• Do you want a 1-person or 2-person tent?

  • Single wall or double wall? Go here to learn the difference.

  • Three Season or Four Season? Most of us use three season tents.

Budget Conscious Tents

  • Price range will be $100 to $170

  • At this price range you can expect a total packed weight of 6 pounds

  • Tent should still be advertised as waterproof with an easy setup

  • Make sure it has a vestibule. Most important for 1-man tents. It's hard to imagine a backpacking tent that doesn't have a vestibule, but ya never know!

Not sure what a vestibule is? You can learn about them here.

High End Tents

  • Price range will be $250 to $700

  • For many, this is the first place to reduce weight in your backpack

  • Light weight. A 2-man tent can be as light as 3.5 pounds. A 1-man tent, 2.5 pounds.

  • Super easy to setup, durable, and waterproof

Eureka and Hyke & Byke tents are reviewed on this site. Both companies make a great quality tent. As long as you don't mind carrying a 6-pound tent, these would be a great start. Hyke & Byke provides great tents for around $100, while Eureka is less than $200. Alps Mountaineering is another brand for right around $100. MSR, Nemo, Big Agnes, REI, and other similar companies have great options for lightweight tents.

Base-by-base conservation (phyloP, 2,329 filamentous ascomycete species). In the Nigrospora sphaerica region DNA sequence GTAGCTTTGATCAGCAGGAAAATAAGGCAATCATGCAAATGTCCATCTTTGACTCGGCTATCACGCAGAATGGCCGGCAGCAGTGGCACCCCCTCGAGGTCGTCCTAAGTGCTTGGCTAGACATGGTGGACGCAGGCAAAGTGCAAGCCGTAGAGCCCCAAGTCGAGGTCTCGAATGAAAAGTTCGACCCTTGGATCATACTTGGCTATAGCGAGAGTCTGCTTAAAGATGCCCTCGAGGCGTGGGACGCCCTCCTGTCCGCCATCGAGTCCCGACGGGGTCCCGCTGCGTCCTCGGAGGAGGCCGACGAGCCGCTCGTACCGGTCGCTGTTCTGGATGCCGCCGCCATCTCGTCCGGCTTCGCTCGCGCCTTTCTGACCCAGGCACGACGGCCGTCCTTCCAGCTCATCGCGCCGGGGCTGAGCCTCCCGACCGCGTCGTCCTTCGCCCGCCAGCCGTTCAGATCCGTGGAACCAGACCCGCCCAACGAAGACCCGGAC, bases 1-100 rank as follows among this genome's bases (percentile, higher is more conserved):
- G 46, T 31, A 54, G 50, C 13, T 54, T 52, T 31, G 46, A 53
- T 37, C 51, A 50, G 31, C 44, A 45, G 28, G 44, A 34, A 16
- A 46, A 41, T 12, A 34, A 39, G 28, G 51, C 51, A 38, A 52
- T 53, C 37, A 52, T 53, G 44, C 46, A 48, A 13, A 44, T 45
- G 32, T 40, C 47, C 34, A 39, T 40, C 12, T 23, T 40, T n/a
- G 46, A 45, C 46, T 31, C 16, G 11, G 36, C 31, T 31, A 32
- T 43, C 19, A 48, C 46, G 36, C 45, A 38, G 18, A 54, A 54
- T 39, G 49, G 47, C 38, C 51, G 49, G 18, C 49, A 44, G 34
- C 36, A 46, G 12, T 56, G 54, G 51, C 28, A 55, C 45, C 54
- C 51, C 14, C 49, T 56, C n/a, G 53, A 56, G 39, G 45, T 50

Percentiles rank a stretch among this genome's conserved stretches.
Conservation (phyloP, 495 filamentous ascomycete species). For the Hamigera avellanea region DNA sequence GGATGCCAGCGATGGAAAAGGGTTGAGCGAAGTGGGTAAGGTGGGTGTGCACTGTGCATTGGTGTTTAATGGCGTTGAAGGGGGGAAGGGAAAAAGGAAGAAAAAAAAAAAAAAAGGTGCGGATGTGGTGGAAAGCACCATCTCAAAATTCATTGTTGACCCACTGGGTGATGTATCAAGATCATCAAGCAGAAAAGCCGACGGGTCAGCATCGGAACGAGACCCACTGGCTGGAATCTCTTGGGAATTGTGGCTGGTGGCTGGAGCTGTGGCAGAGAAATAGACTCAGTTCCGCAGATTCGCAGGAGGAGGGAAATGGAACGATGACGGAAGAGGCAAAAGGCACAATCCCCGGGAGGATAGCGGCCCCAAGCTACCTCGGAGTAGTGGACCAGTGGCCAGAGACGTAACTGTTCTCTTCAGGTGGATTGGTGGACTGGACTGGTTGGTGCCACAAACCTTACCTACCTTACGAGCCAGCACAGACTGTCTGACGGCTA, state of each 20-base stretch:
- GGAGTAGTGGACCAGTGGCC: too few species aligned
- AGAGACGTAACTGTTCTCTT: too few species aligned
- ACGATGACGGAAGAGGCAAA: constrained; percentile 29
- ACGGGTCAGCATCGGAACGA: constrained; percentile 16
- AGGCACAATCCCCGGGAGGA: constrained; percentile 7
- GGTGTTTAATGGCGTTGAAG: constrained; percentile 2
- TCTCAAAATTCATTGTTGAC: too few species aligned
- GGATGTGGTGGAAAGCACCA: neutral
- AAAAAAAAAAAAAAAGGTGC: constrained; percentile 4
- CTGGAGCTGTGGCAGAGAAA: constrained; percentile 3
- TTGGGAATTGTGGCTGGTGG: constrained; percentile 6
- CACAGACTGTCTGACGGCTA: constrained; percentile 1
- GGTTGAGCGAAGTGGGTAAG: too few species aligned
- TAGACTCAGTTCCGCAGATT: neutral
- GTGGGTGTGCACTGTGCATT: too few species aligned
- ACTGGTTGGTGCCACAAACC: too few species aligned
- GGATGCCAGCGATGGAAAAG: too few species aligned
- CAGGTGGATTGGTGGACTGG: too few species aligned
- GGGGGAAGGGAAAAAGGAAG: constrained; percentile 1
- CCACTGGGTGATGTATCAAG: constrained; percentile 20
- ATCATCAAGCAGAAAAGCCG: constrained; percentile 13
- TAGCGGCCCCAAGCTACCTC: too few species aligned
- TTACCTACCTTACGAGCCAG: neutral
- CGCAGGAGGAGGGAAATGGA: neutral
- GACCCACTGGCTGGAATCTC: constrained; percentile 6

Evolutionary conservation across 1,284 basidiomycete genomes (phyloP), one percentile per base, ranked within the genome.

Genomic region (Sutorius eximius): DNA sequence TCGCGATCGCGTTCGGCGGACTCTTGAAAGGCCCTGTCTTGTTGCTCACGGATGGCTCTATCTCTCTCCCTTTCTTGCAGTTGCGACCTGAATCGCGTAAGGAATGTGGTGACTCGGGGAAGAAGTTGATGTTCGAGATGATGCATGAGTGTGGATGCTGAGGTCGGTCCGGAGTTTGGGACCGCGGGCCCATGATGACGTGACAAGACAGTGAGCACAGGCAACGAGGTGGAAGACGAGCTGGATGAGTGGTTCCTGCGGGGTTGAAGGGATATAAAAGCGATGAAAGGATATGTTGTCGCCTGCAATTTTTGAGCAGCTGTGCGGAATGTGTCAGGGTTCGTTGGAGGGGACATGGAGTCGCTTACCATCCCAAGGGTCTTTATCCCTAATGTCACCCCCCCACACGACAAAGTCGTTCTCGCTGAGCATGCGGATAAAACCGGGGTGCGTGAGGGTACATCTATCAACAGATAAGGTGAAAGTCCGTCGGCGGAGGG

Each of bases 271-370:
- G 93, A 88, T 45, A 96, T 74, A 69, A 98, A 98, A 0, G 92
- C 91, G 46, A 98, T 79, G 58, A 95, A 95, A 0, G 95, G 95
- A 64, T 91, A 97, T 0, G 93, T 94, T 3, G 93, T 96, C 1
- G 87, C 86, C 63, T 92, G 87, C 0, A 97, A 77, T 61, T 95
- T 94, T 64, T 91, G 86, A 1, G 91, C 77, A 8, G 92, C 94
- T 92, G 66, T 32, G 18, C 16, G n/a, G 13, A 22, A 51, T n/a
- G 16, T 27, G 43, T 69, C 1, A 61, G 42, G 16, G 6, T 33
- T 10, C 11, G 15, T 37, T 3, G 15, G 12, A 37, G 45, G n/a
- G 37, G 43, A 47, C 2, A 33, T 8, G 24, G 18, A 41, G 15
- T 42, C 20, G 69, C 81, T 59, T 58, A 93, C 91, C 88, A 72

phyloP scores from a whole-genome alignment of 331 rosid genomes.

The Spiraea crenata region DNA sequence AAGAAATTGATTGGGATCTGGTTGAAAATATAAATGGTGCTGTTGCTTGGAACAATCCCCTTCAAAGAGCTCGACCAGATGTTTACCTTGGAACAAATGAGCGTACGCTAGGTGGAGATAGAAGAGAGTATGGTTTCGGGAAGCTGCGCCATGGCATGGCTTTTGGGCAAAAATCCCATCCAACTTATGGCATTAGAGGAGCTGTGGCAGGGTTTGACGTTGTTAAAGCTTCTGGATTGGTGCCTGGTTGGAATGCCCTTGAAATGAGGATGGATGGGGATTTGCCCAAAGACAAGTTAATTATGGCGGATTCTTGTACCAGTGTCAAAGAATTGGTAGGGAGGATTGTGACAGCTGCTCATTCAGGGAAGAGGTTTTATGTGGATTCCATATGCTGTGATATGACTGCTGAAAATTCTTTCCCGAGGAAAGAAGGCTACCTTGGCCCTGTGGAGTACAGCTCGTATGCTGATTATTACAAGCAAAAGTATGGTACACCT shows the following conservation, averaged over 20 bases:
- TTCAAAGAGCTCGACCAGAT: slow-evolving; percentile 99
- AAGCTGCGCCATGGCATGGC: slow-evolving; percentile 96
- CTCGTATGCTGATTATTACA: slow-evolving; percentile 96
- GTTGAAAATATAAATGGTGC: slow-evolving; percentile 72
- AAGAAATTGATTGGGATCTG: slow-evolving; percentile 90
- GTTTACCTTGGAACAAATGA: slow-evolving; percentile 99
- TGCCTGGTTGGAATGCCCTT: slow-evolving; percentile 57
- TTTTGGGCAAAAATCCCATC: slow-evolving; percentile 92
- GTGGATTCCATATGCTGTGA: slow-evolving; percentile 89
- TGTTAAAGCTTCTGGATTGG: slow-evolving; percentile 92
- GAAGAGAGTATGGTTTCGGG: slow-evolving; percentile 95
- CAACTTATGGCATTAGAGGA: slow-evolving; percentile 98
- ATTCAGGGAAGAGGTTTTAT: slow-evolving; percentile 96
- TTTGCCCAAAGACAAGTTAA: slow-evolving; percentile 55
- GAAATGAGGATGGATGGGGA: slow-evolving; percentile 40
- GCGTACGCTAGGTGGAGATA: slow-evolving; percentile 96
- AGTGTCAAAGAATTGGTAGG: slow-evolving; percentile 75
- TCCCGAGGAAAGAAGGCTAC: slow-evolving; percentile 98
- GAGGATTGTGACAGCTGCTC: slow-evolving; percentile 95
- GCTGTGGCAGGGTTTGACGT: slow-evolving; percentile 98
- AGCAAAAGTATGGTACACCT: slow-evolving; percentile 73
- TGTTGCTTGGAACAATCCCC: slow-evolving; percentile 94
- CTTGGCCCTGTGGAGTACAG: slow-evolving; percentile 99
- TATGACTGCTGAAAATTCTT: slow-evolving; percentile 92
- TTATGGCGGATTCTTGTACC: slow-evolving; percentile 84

Some things to look for in the reviews, or to ask a salesman.

  • One or two vestibules? Two is better than one in our opinion.

  • Is the tent well ventilated with the rain fly closed? Poor ventilation can lead to condensation on the inside.